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Hall of Fame: The Case Against Richard J. Daley

Yesterday we argued for the late Chicago Mayor Richard J. Daley's inclusion in the Fix Political Hall of Fame. Today we make the opposite case.

Stay tuned in the coming weeks for cases for and cases against former New York City Mayors Fiorella LaGuardia and Rudy Giuliani. Then Fixistas will get a chance to vote on the next inductee in the Fix Hall of Fame.

So Big, Yet So Small

Daley, as mayor of Chicago, was one of the most visible and powerful people within the Democratic party for the better part of two decades.

From that perch, he could have helped influence the direction and messaging of the national Democratic party but instead he remained decidedly parochial -- rarely lifting his gaze from his beloved Chicago.

When Daley did look at the national picture, it was always through the narrow lens of what was best for his city's image rather than what was best for the party.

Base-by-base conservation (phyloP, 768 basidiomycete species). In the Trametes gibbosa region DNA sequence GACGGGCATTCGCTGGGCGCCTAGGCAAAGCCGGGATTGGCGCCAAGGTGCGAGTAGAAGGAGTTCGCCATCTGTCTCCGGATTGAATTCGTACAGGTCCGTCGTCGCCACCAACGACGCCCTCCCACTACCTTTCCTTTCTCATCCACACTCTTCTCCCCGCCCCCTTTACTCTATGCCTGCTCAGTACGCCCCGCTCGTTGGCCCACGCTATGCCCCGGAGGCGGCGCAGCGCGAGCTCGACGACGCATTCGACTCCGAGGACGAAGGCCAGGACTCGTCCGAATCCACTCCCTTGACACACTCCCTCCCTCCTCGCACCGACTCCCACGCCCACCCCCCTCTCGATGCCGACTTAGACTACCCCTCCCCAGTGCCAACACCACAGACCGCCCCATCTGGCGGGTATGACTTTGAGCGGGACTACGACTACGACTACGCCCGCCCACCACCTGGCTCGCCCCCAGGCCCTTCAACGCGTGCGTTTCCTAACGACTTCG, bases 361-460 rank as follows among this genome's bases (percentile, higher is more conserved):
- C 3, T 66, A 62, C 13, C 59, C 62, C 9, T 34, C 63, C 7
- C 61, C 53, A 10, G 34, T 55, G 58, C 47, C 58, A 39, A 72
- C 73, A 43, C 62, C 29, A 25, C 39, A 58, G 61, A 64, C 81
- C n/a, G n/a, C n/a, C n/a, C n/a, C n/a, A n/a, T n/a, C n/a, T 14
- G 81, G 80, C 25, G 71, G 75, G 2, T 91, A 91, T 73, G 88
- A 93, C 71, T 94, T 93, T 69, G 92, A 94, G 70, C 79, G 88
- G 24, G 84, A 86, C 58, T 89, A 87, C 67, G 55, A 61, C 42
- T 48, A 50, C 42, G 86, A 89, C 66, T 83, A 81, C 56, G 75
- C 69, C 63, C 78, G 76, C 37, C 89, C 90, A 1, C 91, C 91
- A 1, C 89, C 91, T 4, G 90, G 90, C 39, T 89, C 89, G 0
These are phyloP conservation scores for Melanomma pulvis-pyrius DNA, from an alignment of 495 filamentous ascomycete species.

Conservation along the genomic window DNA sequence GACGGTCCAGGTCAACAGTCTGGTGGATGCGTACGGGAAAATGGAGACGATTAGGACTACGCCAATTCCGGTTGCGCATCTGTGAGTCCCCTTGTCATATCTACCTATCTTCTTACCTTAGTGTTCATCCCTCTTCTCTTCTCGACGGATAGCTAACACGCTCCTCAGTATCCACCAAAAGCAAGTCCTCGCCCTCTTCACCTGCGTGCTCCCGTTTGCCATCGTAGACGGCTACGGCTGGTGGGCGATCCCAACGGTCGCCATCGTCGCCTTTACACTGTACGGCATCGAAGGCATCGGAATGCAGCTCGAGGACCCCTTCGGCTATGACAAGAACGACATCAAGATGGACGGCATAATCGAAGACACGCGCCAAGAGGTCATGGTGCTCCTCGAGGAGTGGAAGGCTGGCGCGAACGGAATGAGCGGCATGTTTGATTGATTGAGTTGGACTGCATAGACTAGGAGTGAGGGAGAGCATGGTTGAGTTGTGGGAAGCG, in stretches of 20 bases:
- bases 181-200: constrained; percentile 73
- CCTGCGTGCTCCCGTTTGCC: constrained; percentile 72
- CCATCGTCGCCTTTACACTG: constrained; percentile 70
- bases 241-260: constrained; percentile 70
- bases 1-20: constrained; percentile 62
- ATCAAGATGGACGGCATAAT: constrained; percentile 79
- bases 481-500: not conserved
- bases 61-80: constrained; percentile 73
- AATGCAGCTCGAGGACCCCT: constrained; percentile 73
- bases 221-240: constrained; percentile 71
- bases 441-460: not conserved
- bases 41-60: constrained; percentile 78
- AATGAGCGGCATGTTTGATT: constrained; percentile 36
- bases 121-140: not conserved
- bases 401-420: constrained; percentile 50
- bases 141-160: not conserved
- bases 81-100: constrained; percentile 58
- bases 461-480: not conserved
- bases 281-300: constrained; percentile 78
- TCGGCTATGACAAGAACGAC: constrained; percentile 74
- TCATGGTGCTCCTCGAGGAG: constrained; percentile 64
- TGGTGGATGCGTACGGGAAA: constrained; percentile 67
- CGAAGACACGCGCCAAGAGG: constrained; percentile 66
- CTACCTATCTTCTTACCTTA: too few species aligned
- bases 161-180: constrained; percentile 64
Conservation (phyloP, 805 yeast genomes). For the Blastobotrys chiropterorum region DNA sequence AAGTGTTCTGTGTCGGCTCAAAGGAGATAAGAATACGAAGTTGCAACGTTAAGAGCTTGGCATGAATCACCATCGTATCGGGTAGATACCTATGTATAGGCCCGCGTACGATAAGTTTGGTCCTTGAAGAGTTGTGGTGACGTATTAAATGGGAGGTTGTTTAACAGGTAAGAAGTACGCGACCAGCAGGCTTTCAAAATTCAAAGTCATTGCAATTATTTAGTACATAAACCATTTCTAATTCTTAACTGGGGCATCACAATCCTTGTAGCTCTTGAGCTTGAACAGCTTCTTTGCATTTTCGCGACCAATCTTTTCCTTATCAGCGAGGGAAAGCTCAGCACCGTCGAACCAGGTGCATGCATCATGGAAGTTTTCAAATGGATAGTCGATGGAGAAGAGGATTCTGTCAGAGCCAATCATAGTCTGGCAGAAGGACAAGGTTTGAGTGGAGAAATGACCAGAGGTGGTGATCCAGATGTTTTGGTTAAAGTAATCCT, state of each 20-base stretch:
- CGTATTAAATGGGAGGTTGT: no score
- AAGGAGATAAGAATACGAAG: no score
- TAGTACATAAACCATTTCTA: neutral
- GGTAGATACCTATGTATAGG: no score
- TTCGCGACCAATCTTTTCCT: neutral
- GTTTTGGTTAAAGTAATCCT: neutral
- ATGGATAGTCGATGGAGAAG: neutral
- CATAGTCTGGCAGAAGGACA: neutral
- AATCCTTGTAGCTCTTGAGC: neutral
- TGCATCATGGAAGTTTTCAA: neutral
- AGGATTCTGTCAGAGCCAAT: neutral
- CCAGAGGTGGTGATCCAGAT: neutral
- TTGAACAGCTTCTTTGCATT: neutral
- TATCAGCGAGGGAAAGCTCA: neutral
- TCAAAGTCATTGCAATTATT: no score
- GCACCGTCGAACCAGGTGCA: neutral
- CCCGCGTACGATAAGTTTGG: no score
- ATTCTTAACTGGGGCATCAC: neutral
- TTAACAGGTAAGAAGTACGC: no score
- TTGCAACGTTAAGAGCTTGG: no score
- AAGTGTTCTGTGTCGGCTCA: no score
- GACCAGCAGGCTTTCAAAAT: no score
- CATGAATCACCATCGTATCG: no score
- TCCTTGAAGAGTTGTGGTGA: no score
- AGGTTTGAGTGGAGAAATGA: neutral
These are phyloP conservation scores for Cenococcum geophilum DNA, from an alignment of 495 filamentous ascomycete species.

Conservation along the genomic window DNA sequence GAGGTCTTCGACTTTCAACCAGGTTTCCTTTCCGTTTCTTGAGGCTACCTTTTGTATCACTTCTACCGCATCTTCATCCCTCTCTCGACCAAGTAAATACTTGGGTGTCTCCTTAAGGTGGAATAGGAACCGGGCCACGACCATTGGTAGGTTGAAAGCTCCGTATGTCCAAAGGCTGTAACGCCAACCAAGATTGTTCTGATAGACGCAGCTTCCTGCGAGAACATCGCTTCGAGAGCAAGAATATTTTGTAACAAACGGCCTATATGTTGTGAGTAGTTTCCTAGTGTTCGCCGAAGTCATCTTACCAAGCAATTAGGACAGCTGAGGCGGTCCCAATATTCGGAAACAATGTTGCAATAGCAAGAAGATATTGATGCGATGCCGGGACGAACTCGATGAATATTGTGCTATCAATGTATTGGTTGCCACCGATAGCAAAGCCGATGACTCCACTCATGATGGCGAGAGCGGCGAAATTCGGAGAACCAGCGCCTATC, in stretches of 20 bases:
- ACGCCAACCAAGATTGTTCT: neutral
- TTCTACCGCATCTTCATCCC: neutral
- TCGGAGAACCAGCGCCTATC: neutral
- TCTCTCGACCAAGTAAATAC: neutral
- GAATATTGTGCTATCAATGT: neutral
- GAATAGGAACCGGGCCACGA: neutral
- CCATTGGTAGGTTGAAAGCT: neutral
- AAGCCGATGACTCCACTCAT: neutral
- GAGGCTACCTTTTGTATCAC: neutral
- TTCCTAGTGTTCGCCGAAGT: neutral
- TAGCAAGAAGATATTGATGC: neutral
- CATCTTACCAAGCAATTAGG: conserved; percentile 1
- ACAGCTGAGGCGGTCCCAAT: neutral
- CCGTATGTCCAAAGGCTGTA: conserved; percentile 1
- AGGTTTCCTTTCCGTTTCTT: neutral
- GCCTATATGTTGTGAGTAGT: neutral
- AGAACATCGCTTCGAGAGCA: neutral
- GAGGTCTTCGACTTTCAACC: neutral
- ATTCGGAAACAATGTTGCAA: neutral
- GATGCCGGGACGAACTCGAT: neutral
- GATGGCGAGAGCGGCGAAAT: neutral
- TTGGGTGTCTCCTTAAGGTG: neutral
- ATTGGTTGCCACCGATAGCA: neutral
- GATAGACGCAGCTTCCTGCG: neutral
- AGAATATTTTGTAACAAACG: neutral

There is no better example of the damaging provincialism of Daley than his actions during the 1968 Democratic National Convention.

Daley saw the convention as an affirmation of his power within the party. Perhaps because of that singular focus, he was unable to see that the strong anti-Vietnam war element that has risen up to protest President Lyndon Johnson's handling of the conflict could not be ignored or snuffed out.

Protesters outside the convention hall were treated harshly by police and inside the hall Daley did everything he could to curtail the voices of those speaking out against the war.

Most famously, Daley was caught signaling the sound men to cut off Abe Ribicoff's microphone -- the New York Times described the gesture as "drawing a finger across his jowls" -- when the Connecticut Senator spoke of the "Gestapo tactics" being used by Chicago police against the protesters.

Daley's inability to see beyond the disparaging of his city's police to the broader issue roiling the party is indicative of a politician focused so inwardly that he could never be a serious national leader.

Times Changed, He Didn't

Daley was a product of an insular Irish Catholic society and he never grew beyond those roots.

His relationship with the black community -- a burgeoning source of votes for Democrats in Chicago and nationwide during his tenure as mayor -- was uneasy (at best).